Walking through Iowa; reading through Europe

Goals to keep mind and body fresh.

Shoes & BookI’ve set two goals for myself this winter: one walking and one reading. In just the first few weeks of the year, I’ve found some interesting links to these goals, beyond the fact that I do them at the same time.

  • My walking goal is to traverse the diagonal distance of Iowa, from the southwest corner to the northeast. A map taped to the wall offers a ready reference for logging my miles and noting the towns I figuratively pass through as I take to the treadmill.
  • My reading goal, as I shared in another post, is to read 10 works of historical fiction in 2014 as part of the historical fiction challenge. That’s in addition to all the other books I know will pass through my hands this year.

I began my trek in Hamburg, the southwestern most town in Iowa. According to the 2010 census, Hamburg’s population was 1,187. This little town was nearly wiped off the map in 2011 when the Missouri River breached the levee protecting the area. Despite great adversity, the people and their town survived.

It’s interesting (to me at least) that Hamburg is named for Hamburg, Germany, since the book I was reading at this point was The Book Thief by Markus Zusak. Set in Germany, The Book Thief tells the story of a nine-year-old girl who lives near Berlin during WWII. This child and her foster parents face great adversity as they risk their lives to befriend a Jew they hide in their basement. The book explores the ability of books to feed the soul.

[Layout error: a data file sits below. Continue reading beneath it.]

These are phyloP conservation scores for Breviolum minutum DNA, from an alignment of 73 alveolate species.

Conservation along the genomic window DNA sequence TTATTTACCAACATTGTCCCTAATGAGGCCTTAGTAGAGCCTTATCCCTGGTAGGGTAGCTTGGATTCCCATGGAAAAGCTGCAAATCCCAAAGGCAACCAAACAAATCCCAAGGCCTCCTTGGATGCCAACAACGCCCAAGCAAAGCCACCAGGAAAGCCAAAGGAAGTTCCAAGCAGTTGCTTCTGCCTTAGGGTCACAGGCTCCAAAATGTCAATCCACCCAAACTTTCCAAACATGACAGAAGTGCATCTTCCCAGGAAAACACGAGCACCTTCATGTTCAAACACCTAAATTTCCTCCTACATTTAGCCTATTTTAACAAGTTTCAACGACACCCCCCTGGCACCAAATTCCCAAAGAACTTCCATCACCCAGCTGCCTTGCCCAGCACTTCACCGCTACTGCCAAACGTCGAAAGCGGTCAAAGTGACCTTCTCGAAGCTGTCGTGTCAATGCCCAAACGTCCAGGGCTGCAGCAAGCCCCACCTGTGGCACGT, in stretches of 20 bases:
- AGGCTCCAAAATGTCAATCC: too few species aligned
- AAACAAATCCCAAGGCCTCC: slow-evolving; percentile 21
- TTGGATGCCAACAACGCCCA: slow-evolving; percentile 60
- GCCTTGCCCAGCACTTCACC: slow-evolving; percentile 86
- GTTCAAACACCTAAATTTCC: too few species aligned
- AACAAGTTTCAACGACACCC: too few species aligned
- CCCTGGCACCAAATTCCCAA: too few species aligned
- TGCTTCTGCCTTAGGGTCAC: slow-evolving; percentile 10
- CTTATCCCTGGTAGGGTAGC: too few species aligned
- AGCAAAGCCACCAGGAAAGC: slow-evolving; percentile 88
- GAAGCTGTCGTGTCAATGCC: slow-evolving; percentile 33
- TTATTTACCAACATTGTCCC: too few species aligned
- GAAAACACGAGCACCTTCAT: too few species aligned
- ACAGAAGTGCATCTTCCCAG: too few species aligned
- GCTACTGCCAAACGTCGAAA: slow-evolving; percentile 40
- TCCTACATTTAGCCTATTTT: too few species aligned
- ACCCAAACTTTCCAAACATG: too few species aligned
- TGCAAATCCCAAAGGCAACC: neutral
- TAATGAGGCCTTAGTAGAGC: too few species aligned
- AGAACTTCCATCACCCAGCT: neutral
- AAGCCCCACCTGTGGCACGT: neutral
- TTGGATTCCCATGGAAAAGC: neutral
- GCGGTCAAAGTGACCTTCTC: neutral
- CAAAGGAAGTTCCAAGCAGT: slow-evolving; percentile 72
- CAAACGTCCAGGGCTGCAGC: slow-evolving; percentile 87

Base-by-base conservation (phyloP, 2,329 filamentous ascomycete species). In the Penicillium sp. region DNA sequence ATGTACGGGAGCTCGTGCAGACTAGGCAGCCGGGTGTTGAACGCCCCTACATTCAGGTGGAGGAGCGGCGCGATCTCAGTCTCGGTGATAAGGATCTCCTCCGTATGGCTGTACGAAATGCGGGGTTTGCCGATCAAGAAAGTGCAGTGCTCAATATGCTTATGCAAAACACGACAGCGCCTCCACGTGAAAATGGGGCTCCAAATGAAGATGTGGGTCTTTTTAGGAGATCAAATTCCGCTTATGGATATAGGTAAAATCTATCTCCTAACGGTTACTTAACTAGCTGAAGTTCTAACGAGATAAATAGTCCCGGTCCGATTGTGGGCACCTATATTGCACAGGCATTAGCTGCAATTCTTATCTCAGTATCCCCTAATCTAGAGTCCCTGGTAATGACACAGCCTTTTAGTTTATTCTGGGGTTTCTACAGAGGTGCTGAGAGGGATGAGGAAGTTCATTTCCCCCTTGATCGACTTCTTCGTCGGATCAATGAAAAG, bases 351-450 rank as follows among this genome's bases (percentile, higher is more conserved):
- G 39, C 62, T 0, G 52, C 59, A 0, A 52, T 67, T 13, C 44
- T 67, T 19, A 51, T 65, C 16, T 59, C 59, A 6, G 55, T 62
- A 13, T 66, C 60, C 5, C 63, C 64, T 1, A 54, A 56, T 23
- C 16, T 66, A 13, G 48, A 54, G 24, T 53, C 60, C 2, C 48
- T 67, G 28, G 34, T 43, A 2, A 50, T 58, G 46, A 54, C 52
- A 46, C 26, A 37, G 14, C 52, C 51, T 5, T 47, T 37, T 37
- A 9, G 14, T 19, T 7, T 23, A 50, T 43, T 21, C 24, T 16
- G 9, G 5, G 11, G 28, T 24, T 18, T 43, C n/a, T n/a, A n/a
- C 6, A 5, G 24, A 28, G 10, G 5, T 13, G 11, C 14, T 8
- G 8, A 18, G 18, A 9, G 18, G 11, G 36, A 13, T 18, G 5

Since leaving Hamburg (Iowa), I’ve traversed almost 50 miles, passing through towns I’ve never heard of – Essex – and some I have heard of but never visited – Shenandoah and Red Oak.

Coincidentally, I “walked” through Shenandoah at the time Phil Everly passed away. Phil and his brother, Don, grew up in Shenandoah from early childhood through early high school. They sang with their father on local radio station KMA before going on to achieve fame as The Everly Brothers.

Walking at 3.8 miles/hour, I can read comfortably and have completed several books, including:

  • Remarkable Creatures by Tracy Chevalier. My choice for our book club to read this month, this novel took me to the coast of England to search for fossils with two nineteenth century women whose discoveries upset the scientific and religious worlds of the day. I found this book noteworthy because the author had a unique way to describe characters. One “leads with her eyes,” another “leads with her hands,” another “leads with her chin.”  As soon as I read this descriptor, I realized I know people like this. I admire authors who trigger that spark of recognition in readers in an unusual way.
  • The Orphan Train: A Novel by Christina Baker Kline. This book about a lesser known part of American history, when some 250,000 children were taken by train from east coast cities to find homes in rural areas, drew me in because I have a thread on the Orphan Trains in my upcoming novel, Go Away Home. This is the one book I’ve read so far this year set in the United States.